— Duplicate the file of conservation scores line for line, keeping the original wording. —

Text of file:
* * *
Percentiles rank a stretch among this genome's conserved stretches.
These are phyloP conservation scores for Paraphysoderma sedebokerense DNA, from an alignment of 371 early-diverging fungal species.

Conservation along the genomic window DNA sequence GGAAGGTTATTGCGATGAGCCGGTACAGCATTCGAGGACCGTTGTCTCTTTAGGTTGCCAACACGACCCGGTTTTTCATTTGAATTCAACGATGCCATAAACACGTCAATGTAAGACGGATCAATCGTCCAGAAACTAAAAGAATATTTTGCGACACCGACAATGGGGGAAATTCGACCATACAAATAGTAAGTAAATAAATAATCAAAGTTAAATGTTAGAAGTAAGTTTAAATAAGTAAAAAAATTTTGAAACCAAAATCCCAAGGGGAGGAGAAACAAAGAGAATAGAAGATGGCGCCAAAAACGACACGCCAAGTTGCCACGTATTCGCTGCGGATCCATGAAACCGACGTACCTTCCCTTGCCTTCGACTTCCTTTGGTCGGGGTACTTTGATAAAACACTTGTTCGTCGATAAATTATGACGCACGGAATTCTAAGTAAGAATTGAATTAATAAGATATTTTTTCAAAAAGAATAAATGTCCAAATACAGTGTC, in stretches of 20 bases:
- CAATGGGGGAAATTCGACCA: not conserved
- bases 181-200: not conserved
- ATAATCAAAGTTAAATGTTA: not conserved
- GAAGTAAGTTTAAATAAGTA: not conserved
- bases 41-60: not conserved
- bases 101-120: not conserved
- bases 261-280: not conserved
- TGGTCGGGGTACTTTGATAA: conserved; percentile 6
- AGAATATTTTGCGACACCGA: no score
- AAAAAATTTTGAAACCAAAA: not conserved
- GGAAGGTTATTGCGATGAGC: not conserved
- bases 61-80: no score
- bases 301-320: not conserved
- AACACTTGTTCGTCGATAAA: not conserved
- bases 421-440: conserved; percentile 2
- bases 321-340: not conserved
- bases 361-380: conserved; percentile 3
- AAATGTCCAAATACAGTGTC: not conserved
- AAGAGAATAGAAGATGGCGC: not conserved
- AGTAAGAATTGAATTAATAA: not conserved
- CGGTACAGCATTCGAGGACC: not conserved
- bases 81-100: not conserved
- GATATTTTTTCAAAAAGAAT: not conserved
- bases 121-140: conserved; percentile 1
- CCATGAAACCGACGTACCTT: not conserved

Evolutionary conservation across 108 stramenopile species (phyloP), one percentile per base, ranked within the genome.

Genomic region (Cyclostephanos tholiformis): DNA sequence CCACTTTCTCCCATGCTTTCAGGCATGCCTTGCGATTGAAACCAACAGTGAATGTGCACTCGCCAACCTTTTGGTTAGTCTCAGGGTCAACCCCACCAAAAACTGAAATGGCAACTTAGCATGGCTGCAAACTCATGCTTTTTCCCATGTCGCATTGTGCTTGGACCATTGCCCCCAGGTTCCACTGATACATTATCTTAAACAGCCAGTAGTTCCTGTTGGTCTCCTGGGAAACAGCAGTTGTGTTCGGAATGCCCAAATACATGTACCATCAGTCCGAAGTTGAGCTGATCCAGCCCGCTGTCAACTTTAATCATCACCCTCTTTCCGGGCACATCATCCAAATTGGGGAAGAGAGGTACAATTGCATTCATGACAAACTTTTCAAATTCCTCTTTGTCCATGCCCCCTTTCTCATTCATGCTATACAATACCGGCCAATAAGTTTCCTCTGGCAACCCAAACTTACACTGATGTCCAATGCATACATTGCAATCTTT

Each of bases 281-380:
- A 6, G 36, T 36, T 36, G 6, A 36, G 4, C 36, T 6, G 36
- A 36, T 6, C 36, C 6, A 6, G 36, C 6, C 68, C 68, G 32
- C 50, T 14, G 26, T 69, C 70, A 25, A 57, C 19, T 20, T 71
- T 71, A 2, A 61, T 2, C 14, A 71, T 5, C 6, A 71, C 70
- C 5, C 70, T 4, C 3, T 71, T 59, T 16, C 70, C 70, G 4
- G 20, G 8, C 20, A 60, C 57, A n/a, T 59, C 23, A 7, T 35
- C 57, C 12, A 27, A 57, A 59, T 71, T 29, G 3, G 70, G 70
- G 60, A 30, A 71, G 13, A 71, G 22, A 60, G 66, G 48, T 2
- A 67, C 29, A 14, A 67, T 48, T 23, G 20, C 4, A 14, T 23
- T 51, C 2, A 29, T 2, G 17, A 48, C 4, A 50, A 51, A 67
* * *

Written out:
Percentiles rank a stretch among this genome's conserved stretches.
These are phyloP conservation scores for Paraphysoderma sedebokerense DNA, from an alignment of 371 early-diverging fungal species.

Conservation along the genomic window DNA sequence GGAAGGTTATTGCGATGAGCCGGTACAGCATTCGAGGACCGTTGTCTCTTTAGGTTGCCAACACGACCCGGTTTTTCATTTGAATTCAACGATGCCATAAACACGTCAATGTAAGACGGATCAATCGTCCAGAAACTAAAAGAATATTTTGCGACACCGACAATGGGGGAAATTCGACCATACAAATAGTAAGTAAATAAATAATCAAAGTTAAATGTTAGAAGTAAGTTTAAATAAGTAAAAAAATTTTGAAACCAAAATCCCAAGGGGAGGAGAAACAAAGAGAATAGAAGATGGCGCCAAAAACGACACGCCAAGTTGCCACGTATTCGCTGCGGATCCATGAAACCGACGTACCTTCCCTTGCCTTCGACTTCCTTTGGTCGGGGTACTTTGATAAAACACTTGTTCGTCGATAAATTATGACGCACGGAATTCTAAGTAAGAATTGAATTAATAAGATATTTTTTCAAAAAGAATAAATGTCCAAATACAGTGTC, in stretches of 20 bases:
- CAATGGGGGAAATTCGACCA: not conserved
- bases 181-200: not conserved
- ATAATCAAAGTTAAATGTTA: not conserved
- GAAGTAAGTTTAAATAAGTA: not conserved
- bases 41-60: not conserved
- bases 101-120: not conserved
- bases 261-280: not conserved
- TGGTCGGGGTACTTTGATAA: conserved; percentile 6
- AGAATATTTTGCGACACCGA: no score
- AAAAAATTTTGAAACCAAAA: not conserved
- GGAAGGTTATTGCGATGAGC: not conserved
- bases 61-80: no score
- bases 301-320: not conserved
- AACACTTGTTCGTCGATAAA: not conserved
- bases 421-440: conserved; percentile 2
- bases 321-340: not conserved
- bases 361-380: conserved; percentile 3
- AAATGTCCAAATACAGTGTC: not conserved
- AAGAGAATAGAAGATGGCGC: not conserved
- AGTAAGAATTGAATTAATAA: not conserved
- CGGTACAGCATTCGAGGACC: not conserved
- bases 81-100: not conserved
- GATATTTTTTCAAAAAGAAT: not conserved
- bases 121-140: conserved; percentile 1
- CCATGAAACCGACGTACCTT: not conserved

Evolutionary conservation across 108 stramenopile species (phyloP), one percentile per base, ranked within the genome.

Genomic region (Cyclostephanos tholiformis): DNA sequence CCACTTTCTCCCATGCTTTCAGGCATGCCTTGCGATTGAAACCAACAGTGAATGTGCACTCGCCAACCTTTTGGTTAGTCTCAGGGTCAACCCCACCAAAAACTGAAATGGCAACTTAGCATGGCTGCAAACTCATGCTTTTTCCCATGTCGCATTGTGCTTGGACCATTGCCCCCAGGTTCCACTGATACATTATCTTAAACAGCCAGTAGTTCCTGTTGGTCTCCTGGGAAACAGCAGTTGTGTTCGGAATGCCCAAATACATGTACCATCAGTCCGAAGTTGAGCTGATCCAGCCCGCTGTCAACTTTAATCATCACCCTCTTTCCGGGCACATCATCCAAATTGGGGAAGAGAGGTACAATTGCATTCATGACAAACTTTTCAAATTCCTCTTTGTCCATGCCCCCTTTCTCATTCATGCTATACAATACCGGCCAATAAGTTTCCTCTGGCAACCCAAACTTACACTGATGTCCAATGCATACATTGCAATCTTT

Each of bases 281-380:
- A 6, G 36, T 36, T 36, G 6, A 36, G 4, C 36, T 6, G 36
- A 36, T 6, C 36, C 6, A 6, G 36, C 6, C 68, C 68, G 32
- C 50, T 14, G 26, T 69, C 70, A 25, A 57, C 19, T 20, T 71
- T 71, A 2, A 61, T 2, C 14, A 71, T 5, C 6, A 71, C 70
- C 5, C 70, T 4, C 3, T 71, T 59, T 16, C 70, C 70, G 4
- G 20, G 8, C 20, A 60, C 57, A n/a, T 59, C 23, A 7, T 35
- C 57, C 12, A 27, A 57, A 59, T 71, T 29, G 3, G 70, G 70
- G 60, A 30, A 71, G 13, A 71, G 22, A 60, G 66, G 48, T 2
- A 67, C 29, A 14, A 67, T 48, T 23, G 20, C 4, A 14, T 23
- T 51, C 2, A 29, T 2, G 17, A 48, C 4, A 50, A 51, A 67